Provided by Aidan Pratte

Bassist Aidan Pratte earned recognition by the National YoungArts Foundation in Jazz this year and last. The senior performs with Northgate’s jazz and orchestra groups, as well as with SF Jazz and other Bay Area music organizations.

Senior jazz prodigy rises to national acclaim

“Be original; not everyone is going to like your originality.”

These words of Aidan Pratte, a senior musician at Northgate, paint a realistic meaning behind jazz, especially the technique of improvisation.

While improvising heavily on the double bass, Pratte plays what feels right in the moment, creating his own strategies and style as he goes. Though he is able to see this as freedom to escape the limitations of ordinary music, many musicians often find improvising to be difficult because there is nothing written out to guide them. 

“It’s a skill not many people invest their time into,” Pratte added. He continues to gain achievements in jazz based on improvisation.

Pratte earned an Honorable Mention from the National YoungArts Foundation in Jazz in both the 2020 and 2021 competitions.

The National YoungArts Foundation is an audition-based competition for young artists; it includes music, writing, performing arts, photography, and more. Musicians, writers, and artists from throughout the nation aspire to win for many benefits. Among these are instruction from professionals, nomination for the U.S Presidential Scholar in the Arts, a private network for the winners and alumni to upload their work and help inspire each other, and cash awards ranging from $100 to $10,000. 

Pratte created a portfolio to audition in improvised jazz on his bass. A few of his friends recorded with him as accompaniments on drums, piano, and the trumpet. Rather than having paid professionals accompany him, Pratte felt that “it was just more natural” to play with his friends. Because his friends from other schools were also auditioning for the National YoungArts, they practiced separate parts to accompany one another for each of their portfolios. They then met up on a scheduled day to record all of the music. 

As a senior, Pratte described the recording process for the competition to be “less rigorous than college portfolios.”

Pratte has been involved in music since the age of four, having started with the piano and learning other instruments later on. However, it has only been six years since he first started playing the bass. Nevertheless, Pratte worked hard and applied consistently to the National YoungArts and other competitions every year since eighth grade. Although he was rejected multiple times, he did not stray from his goals. When asked who inspires and motivates him, Pratte replied without hesitation.

“My sister inspires me the most personally,” he said, referring to Bianca, who plays flute and piccolo and is a 2015 Northgate graduate. “She’s a hard worker and she would be constantly practicing.”

Due to the recent and still ongoing COVID-19 outbreak, almost all events involving physical or social contact have been cancelled. To the disappointment of many, including Pratte, the awards ceremony for the winners of the National YoungArts was also cancelled. The ceremony, a sunset soirée, had been planned to take place in Los Angeles at the end of March. Pratte had been looking forward to that week: “I was going to meet up with other instrumentalists … that won awards on different instruments and play with them.”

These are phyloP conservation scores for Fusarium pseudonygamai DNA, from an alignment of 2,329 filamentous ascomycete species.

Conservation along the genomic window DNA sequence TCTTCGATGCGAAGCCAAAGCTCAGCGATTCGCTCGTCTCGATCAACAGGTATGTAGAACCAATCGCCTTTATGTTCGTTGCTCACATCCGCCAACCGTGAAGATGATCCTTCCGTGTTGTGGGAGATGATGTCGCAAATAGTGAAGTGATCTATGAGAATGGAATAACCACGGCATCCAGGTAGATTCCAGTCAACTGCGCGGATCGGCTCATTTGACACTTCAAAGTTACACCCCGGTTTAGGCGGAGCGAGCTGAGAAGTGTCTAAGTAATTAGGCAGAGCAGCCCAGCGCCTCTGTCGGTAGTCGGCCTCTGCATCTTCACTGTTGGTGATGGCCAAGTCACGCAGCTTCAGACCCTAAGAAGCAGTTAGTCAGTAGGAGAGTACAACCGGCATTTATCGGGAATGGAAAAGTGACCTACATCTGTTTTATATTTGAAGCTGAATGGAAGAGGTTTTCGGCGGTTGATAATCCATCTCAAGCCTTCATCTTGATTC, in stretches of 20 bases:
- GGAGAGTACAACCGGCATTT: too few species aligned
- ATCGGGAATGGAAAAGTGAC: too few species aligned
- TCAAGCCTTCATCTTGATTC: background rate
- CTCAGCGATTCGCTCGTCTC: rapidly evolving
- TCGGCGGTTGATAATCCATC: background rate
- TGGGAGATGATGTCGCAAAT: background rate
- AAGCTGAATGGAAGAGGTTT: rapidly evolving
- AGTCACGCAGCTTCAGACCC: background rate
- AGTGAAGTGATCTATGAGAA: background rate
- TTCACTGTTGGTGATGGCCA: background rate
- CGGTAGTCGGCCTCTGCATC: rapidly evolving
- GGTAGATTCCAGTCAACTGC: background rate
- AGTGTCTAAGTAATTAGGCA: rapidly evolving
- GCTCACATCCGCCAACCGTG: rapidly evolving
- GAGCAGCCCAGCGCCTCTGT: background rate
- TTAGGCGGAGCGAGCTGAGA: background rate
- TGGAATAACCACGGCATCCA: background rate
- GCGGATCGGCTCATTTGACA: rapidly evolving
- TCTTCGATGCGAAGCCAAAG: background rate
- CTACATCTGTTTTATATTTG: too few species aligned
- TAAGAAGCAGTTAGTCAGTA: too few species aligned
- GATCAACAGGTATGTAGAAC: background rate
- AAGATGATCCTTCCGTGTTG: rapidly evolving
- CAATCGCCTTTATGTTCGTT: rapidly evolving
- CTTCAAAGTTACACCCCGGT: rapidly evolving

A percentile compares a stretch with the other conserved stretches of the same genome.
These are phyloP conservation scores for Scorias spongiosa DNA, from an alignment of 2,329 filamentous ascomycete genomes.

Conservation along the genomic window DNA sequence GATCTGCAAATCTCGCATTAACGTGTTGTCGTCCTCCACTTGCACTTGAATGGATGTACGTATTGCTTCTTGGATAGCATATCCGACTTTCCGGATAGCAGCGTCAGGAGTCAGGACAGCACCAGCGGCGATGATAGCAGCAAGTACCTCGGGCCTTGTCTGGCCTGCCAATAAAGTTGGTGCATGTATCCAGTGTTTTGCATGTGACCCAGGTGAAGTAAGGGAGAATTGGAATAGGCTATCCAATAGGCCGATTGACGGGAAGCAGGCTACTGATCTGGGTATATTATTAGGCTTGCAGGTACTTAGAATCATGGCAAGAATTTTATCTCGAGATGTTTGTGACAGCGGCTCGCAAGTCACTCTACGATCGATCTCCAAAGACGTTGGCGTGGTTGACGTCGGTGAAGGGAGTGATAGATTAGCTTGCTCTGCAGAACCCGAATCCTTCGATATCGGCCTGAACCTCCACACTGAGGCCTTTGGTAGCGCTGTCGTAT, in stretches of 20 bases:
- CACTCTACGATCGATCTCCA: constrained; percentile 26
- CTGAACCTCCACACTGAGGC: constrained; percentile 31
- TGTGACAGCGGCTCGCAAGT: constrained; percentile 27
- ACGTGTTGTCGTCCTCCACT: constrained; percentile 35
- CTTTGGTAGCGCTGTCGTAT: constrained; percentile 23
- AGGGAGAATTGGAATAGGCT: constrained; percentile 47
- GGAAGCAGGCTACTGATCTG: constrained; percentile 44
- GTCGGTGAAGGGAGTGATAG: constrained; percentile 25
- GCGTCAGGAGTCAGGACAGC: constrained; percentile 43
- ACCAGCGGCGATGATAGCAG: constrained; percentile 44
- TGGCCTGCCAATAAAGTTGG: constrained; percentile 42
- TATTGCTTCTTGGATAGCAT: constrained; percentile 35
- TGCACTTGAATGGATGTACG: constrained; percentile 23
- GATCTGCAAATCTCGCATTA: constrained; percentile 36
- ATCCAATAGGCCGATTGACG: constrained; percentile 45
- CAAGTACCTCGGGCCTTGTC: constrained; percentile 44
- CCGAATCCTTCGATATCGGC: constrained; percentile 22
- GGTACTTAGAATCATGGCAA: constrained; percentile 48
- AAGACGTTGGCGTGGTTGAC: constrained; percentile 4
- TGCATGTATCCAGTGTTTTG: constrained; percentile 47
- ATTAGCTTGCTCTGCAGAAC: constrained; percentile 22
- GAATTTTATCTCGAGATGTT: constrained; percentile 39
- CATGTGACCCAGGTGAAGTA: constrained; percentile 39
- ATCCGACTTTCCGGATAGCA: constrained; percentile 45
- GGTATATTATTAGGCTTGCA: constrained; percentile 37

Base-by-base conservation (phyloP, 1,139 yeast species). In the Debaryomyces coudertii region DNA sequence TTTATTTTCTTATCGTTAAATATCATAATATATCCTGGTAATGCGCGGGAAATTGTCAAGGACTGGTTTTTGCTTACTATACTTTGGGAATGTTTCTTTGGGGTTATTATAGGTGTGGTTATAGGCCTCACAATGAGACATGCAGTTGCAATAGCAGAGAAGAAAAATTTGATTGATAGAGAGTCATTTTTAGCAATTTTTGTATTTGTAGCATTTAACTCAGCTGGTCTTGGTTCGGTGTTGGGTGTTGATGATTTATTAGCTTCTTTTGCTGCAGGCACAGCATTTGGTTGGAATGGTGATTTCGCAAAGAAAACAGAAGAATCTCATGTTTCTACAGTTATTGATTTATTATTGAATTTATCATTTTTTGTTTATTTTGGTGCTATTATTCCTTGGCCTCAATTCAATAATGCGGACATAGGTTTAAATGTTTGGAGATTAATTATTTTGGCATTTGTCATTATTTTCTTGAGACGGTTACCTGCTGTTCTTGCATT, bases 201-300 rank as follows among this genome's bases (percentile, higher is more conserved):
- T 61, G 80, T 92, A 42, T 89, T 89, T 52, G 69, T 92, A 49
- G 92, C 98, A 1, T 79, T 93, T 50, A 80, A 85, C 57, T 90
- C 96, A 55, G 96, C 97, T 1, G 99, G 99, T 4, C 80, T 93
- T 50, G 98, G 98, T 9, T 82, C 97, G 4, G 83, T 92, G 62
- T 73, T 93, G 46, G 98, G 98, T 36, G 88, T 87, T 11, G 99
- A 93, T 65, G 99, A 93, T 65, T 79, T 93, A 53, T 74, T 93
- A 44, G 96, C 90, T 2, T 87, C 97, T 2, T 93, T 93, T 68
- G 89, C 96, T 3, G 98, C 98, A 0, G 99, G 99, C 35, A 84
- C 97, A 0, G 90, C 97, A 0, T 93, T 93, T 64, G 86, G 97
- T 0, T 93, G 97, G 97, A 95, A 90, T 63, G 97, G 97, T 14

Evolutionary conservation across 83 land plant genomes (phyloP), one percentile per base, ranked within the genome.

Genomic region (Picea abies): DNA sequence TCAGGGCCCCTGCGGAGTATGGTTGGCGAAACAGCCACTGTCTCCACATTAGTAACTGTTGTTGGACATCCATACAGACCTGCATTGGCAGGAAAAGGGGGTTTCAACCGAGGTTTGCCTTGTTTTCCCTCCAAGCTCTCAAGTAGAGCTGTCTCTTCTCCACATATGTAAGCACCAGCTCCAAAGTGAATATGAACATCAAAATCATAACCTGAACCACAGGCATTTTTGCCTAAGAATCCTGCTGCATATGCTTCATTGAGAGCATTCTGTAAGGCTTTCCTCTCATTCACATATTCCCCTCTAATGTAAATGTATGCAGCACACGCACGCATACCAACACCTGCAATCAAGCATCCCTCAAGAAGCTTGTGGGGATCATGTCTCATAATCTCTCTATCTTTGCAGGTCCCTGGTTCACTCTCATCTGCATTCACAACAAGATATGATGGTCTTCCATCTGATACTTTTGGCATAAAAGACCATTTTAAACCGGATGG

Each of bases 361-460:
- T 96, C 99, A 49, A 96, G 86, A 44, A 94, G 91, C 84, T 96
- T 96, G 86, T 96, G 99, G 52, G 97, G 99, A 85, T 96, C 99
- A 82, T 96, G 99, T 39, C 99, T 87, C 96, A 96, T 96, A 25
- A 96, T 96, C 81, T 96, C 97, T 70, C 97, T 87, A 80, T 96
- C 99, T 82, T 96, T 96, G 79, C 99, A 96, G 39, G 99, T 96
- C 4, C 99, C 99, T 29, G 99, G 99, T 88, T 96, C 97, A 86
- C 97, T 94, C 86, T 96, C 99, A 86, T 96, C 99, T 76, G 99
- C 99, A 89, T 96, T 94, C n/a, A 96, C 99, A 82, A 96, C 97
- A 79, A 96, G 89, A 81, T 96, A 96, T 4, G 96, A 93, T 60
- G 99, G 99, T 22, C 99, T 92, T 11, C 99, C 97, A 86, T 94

However, amidst the bad news, a friend of his released an album during quarantine, in which Pratte plays in. He claimed it is a “mix of live and electronic” and that this experience was special to him. 

Pratte has been involved in Northgate’s Jazz Band I, Jazz Combos, and Orchestra throughout his high school years. He is currently in the SF Jazz ensemble, as well as part of a regular gig in Oakland. When asked what is next for him, Pratte said he is “looking at double majoring” with music and science, having recently found interest in “especially environmental studies or biology.” 

Greg Brown, director of instrumental music, calls Pratte “an immensely talented musician.” 

“He is able to absorb what he hears from other musicians, intermingle that with what he hears in his head, then deliver a beautiful and original response all in the moment. His ability to embody this, the essence of great improvisation, sets him apart,” Brown observed. 

Pratte has applied to many colleges, including music schools, but affirmed that “there’s this … notion that you need to go to a music school to be a musician” and that it is one of “the biggest lie[s] in the music industry.” As long as he produces what he likes, then he is satisfied. 

What does music mean to artists like Pratte? 

“It helps me express most of my thoughts. Having the freedom to be able to do that is extremely important to me and I take advantage of it by playing music everyday,” he said. Pratte refers to music as “a creative process.” There is no doubt he puts a substantial amount of effort into what he does, but his gratitude and dedication play a large part in creating the base for success. 

As an experienced, older artist, Pratte has advice for young musicians: “If you like a certain artist, learn what about it it is that you like- … extract what you really like about them, take those practices and apply it to yourself. Compare yourself with them and ask: how do I stand next to these people I really like? How do I improve?” 

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